Review: The Handmaid's Tale by Margaret Atwood

This is probably one of the very few times I would recommend the TV series/movie over the book, and I haven’t even watched the show. The Handmaid’s Tale novel was ultimately a very limited view of an intriguing, haunting world.

Very minor spoilers (just a mention of one event) are below.

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Summary:

The United States has become a dictatorship after a war that changed the world. The new laws, inspired by ancient Old Testament rules, are designed to repress women and delegate them to roles serving men. The most high profile role is that of a Handmaid - a woman assigned to a man of power in the hopes of becoming pregnant.

Offred, a Handmaid serving a Commander, spends her time performing her duties and remembering her past life as a free woman. She learns secrets about the new world and her role in it, but is there any hope for a return to freedom?

My Thoughts:

The Handmaid’s Tale was a weird combination of boring and interesting. Boring because nothing really happened to the main character and interesting because I wanted to know what was behind her day-to-day life. What caused the war that led to this life? What are the political powers governing the world? How did they come to power? Who was in the secret rebellious group Offred learned about? The little tidbits I did get were enough to keep me turning the page, as it was very well written.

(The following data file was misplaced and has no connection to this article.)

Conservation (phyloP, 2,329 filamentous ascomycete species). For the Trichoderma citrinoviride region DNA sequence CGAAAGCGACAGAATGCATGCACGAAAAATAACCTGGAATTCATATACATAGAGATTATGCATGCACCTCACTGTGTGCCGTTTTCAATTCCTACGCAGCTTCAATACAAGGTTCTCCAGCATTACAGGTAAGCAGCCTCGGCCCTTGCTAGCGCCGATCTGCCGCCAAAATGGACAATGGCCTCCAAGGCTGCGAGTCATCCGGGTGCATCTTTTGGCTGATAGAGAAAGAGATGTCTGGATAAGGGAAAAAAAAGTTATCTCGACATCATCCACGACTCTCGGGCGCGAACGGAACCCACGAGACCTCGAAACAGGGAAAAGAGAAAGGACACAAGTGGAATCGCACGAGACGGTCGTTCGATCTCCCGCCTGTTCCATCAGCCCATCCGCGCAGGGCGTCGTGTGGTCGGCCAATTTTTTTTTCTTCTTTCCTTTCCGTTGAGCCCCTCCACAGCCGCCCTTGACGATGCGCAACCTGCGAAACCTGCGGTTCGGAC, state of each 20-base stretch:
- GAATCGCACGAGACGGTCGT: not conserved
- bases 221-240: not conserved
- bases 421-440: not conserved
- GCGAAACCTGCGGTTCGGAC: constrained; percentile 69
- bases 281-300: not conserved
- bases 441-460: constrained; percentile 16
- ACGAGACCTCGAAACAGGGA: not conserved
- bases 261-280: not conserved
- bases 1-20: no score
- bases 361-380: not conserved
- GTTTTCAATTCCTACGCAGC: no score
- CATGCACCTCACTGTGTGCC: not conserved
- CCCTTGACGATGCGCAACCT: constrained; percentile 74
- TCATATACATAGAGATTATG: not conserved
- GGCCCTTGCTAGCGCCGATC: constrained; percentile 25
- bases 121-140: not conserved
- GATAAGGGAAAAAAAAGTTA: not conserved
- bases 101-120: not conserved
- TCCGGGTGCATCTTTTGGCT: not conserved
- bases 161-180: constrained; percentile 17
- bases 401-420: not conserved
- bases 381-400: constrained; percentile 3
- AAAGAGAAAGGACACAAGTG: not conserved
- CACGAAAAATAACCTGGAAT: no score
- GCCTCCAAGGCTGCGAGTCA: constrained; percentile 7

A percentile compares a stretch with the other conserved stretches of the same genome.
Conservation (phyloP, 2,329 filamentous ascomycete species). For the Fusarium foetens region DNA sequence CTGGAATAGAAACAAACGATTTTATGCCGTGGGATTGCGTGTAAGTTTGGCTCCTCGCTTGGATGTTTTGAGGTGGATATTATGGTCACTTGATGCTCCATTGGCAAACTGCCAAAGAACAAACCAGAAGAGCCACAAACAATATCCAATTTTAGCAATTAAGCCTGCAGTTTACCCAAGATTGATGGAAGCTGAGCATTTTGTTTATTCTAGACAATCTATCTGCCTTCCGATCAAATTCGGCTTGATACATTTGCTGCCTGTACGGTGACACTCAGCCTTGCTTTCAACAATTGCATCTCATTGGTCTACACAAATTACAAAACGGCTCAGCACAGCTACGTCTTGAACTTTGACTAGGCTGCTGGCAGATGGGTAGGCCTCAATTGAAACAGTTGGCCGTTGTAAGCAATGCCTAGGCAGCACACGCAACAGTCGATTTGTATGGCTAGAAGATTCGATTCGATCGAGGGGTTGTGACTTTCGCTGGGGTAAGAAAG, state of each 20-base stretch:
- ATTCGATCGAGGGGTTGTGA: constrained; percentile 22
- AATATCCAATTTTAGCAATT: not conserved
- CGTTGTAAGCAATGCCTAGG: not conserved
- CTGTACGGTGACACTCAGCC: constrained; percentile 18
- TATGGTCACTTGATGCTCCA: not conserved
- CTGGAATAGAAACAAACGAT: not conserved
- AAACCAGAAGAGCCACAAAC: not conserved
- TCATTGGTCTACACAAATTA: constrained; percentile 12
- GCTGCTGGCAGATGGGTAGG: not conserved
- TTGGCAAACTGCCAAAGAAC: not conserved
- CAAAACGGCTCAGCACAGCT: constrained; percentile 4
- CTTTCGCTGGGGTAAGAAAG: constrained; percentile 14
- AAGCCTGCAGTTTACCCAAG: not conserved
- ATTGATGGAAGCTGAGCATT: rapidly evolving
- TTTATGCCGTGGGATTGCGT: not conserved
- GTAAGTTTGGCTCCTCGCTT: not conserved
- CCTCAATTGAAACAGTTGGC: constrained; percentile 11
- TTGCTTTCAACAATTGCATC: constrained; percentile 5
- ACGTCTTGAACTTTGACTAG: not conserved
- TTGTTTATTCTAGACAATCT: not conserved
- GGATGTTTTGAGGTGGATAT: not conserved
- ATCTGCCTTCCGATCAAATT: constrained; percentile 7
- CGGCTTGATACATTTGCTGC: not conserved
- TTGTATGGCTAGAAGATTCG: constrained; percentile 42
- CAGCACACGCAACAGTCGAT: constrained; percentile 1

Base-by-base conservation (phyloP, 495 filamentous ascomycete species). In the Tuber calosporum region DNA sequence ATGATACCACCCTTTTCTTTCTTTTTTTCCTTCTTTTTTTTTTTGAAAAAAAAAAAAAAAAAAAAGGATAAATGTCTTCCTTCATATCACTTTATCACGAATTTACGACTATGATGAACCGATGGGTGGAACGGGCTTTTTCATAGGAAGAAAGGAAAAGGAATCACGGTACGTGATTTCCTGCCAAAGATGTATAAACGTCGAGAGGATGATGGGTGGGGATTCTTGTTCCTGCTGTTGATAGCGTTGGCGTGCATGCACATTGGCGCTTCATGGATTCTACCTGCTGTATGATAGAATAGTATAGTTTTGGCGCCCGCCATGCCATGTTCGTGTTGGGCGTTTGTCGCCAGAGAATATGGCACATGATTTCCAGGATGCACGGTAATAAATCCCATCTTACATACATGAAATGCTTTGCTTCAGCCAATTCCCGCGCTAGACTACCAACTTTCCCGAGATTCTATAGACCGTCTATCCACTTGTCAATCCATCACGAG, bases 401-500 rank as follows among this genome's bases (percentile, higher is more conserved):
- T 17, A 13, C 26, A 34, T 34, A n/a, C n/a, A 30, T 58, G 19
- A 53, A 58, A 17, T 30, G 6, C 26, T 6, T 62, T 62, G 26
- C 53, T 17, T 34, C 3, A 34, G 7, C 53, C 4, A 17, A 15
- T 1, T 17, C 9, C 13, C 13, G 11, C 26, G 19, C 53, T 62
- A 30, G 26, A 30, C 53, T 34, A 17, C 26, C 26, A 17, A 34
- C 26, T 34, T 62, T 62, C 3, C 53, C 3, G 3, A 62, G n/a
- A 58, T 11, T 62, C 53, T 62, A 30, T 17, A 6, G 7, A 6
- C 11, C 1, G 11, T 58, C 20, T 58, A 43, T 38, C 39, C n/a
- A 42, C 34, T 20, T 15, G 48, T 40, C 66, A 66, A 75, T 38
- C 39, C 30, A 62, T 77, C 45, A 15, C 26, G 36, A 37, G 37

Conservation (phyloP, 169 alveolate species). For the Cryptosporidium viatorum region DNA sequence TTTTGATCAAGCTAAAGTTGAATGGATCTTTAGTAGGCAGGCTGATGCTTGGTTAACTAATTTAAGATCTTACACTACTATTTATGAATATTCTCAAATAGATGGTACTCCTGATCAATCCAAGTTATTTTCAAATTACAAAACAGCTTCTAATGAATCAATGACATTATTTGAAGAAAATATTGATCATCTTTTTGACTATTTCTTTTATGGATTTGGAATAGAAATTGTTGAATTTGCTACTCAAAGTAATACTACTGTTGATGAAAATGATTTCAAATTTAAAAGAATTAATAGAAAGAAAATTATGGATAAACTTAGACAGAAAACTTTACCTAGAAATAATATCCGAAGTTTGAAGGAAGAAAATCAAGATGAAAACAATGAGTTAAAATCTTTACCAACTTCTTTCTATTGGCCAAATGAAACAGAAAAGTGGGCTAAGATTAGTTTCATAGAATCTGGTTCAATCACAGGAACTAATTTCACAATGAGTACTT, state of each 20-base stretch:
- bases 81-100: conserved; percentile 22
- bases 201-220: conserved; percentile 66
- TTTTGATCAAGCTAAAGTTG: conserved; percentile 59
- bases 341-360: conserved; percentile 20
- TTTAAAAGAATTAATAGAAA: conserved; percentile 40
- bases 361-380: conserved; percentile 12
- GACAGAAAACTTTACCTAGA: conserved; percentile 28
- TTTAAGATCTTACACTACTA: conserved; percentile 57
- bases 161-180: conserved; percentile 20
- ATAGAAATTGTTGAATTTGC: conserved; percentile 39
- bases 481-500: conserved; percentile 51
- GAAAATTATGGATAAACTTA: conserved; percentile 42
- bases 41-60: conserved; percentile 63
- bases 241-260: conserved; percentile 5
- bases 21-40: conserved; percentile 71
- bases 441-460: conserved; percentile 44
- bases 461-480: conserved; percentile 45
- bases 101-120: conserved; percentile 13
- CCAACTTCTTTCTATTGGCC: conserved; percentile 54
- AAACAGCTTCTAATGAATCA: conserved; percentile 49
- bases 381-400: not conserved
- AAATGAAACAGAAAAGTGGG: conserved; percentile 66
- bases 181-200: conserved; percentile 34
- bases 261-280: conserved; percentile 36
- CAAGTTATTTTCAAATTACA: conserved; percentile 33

This is often my problem with dystopian novels. I need the backstory. I always have too many questions with this genre and they never get answered. I know that's generally because the story sticks to one person's viewpoint, but come on give me SOMETHING. I wanted to love this, but I didn’t feel like I had enough information to love it.

Thankfully, even though it was 300 pages of unanswered questions, I was never bored and I got through the novel pretty quickly. It did keep me thinking about today’s crazy world, and if it would be possible for us to get to this point. The optimist in me says “No, there are laws in place for a reason and society gets better over time”...but the pessimist in me says “But Trump is in office we are all SCREWED!” And that makes this story hit painfully close to home.

As far as events in The Handmaid’s Tale go, the scene where the Commander takes Offred out to spend a night as his toy was the most entertaining one. The makeup, the clothes, and the women were a fascinating look at “fun” in this strange society. The rest was just Offred walking around and remembering her previous life as she did her Handmaid duties. Her duties were, obviously, horrible. When the pregnancy ritual happened, I was making an “ewww” face the entire time I read it. 

I did like the ending; I know a lot of people were put off by it. Not knowing exactly what happened made the dangerous world seem more threatening. It’s the only unanswered question in the book that I wasn’t bothered by.

Again, I think I would enjoy the show much more than the book. Hopefully, it was able to expand this fascinating fictional world and provide a little more depth and emotion. Offred’s story was interesting, but I wanted to see what was out there beyond the experience of one woman.

Rating:

The Handmaid’s Tale gets 2.5 (rounded up to 3) stars from me. The book left me hanging somewhat, but I definitely want to check out the show.